When worries about H1N1 flu spread across the U.S. in 2009, New York City's public school system was of particular concern. Thousands of students were afflicted with suspected H1N1 cases, which caused alarm among health officials who thought the virus could spread and set off a citywide epidemic.
So in October that year, the New York City Health and Education departments joined forces, announcing the launch of a weeklong vaccination program at city schools, an effort followed by a broader, school-based H1N1 vaccination program.
Because the emergency vaccination program was mandated, local health personnel were required to volunteer extra hours to meet the demands - and the Education Department expanded its work force management software to correctly handle timekeeping for these employees.
The Education Department set up weekend vaccination clinics so the New York City Health and Mental Hygiene Department could administer vaccines to the city's 1.1 million students within a multiweek window in November and December 2009.
"The New York City Health Department needed to dispense this vaccine throughout the city and into the school population, which is more than 1,500 sites," said Elizabeth Knipfing, deputy executive director of the Education Department's Division of Financial Systems and Business Operations.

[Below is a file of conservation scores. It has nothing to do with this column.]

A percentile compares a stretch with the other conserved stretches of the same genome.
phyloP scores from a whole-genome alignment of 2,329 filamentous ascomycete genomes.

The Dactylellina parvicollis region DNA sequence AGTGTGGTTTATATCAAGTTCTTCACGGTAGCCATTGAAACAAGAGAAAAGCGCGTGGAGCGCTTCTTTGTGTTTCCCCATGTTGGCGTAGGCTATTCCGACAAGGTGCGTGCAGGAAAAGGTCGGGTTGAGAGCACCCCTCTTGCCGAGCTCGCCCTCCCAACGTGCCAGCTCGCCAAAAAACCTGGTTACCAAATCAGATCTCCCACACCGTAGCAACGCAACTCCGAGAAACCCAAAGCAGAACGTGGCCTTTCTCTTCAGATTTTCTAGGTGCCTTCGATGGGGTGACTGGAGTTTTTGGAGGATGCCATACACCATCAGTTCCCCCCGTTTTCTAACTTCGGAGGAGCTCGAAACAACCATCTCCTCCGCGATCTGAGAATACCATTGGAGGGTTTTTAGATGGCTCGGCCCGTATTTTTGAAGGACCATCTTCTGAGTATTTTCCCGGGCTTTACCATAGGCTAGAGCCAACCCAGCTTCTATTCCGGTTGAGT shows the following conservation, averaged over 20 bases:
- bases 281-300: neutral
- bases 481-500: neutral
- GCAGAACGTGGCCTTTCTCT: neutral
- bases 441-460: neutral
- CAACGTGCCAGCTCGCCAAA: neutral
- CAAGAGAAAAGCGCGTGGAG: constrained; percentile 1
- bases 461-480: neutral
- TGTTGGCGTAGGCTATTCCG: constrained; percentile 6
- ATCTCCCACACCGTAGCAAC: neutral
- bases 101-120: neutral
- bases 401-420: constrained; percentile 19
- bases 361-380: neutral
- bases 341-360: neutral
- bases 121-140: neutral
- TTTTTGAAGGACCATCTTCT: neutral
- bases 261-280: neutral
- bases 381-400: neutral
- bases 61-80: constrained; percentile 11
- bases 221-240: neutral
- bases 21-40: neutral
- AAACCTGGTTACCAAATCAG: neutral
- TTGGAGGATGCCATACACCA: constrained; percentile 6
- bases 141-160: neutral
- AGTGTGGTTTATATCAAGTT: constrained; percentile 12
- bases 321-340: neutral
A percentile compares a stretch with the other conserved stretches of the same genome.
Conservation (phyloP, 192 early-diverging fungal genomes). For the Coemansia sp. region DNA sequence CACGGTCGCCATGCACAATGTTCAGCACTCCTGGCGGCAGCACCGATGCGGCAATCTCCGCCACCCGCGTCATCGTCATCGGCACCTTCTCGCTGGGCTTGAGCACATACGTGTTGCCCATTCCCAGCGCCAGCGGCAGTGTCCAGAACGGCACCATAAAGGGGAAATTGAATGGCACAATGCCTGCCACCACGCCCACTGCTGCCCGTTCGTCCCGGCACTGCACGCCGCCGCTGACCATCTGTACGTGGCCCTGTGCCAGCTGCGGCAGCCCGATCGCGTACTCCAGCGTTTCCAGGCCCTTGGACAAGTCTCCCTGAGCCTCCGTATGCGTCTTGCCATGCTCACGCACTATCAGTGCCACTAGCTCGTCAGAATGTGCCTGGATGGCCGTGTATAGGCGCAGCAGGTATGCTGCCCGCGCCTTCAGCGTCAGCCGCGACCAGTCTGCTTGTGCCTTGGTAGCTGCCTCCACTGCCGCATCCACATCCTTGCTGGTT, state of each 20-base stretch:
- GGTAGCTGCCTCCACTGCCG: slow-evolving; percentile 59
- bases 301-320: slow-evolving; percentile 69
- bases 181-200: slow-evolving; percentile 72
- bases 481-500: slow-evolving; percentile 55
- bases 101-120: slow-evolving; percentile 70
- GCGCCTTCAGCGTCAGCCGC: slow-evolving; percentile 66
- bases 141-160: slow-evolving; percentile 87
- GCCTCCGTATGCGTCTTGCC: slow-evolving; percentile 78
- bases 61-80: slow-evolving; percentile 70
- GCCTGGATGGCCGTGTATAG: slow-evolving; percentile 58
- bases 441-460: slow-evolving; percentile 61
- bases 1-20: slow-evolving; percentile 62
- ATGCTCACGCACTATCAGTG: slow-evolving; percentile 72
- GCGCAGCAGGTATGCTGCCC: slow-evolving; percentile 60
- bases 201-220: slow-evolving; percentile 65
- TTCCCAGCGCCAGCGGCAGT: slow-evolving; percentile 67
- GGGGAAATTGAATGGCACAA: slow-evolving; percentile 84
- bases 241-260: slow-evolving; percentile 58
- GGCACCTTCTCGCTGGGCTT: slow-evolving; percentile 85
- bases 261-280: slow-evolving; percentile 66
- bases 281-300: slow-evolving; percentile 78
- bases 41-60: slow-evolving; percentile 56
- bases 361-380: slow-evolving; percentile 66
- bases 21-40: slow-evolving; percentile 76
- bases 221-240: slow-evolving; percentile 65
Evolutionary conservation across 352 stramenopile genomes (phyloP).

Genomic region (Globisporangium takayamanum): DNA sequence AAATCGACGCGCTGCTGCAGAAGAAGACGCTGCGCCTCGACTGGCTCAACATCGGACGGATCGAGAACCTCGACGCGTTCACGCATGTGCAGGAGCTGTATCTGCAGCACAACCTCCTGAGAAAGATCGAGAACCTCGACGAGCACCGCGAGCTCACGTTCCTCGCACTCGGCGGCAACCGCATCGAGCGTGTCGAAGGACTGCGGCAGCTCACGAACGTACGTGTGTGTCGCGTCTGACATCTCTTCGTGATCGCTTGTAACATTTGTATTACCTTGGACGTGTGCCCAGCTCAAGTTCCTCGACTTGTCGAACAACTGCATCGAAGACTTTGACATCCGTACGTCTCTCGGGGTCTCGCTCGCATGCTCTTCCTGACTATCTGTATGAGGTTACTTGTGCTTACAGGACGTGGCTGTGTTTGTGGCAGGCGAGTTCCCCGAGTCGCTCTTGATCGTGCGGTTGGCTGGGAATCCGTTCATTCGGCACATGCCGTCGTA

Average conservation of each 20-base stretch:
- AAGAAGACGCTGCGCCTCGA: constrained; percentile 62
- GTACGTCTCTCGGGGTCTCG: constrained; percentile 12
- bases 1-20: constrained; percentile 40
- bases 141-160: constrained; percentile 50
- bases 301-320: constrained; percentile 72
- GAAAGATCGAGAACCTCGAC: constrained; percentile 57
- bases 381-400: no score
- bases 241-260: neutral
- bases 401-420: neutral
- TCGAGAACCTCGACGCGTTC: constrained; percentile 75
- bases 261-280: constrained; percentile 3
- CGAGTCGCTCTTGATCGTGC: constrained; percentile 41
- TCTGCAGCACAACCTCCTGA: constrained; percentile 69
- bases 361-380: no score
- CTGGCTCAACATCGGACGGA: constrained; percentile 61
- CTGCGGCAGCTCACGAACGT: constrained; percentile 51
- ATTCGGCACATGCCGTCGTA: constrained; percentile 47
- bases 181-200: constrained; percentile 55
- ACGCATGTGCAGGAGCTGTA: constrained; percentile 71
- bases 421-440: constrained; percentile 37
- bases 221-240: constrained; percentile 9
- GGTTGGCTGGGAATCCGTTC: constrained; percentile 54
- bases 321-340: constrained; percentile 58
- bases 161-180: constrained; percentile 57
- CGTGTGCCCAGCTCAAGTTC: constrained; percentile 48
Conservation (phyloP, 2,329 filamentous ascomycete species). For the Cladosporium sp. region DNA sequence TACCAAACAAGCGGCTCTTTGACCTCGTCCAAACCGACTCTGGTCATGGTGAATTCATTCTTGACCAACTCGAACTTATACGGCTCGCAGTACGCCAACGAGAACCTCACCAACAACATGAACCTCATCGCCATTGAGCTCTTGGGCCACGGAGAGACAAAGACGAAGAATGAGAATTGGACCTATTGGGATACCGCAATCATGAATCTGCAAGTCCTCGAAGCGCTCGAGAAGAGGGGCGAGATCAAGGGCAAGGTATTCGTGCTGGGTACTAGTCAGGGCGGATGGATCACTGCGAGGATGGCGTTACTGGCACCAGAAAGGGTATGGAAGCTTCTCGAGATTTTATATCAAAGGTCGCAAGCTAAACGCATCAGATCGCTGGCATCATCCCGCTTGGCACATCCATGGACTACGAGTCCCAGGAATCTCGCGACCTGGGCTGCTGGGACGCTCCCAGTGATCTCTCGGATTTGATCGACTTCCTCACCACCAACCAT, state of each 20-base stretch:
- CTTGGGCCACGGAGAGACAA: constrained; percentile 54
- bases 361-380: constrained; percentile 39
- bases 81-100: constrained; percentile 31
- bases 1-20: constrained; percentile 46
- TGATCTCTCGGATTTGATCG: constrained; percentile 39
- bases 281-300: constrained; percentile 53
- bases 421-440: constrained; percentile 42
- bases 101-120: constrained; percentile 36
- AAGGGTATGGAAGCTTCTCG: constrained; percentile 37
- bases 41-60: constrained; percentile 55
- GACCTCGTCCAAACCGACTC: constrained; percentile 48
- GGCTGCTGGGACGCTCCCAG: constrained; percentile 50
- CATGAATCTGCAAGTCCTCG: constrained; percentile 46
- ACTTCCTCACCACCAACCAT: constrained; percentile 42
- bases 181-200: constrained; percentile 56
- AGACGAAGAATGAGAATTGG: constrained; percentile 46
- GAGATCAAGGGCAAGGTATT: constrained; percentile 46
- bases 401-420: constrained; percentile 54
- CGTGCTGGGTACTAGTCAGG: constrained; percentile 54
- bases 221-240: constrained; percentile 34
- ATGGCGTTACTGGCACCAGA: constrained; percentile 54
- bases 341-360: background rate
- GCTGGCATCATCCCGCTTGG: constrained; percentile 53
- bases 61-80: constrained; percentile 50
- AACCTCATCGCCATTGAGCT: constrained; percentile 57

To handle the workload, the Education Department modified its existing work force management software, supplied by New Jersey-based CyberShift Inc. But the vaccine project in 2009 required Knipfing and her colleagues to expand the core business engine to handle timekeeping for more employees and an increased workload.
Because the department had cooperation from top city officials, including Mayor Michael Bloomberg and Health Commissioner Dr. Thomas Farley, the adjustment wasn't as difficult as it could have been.
"There were no government hurdles. It came to us through our HR department, and we were told what the business rules were," Knipfing said. "We had to get it implemented, and there was a start and end period."
But even with the government on board, the Education Department still had to work quickly to get everything done on time.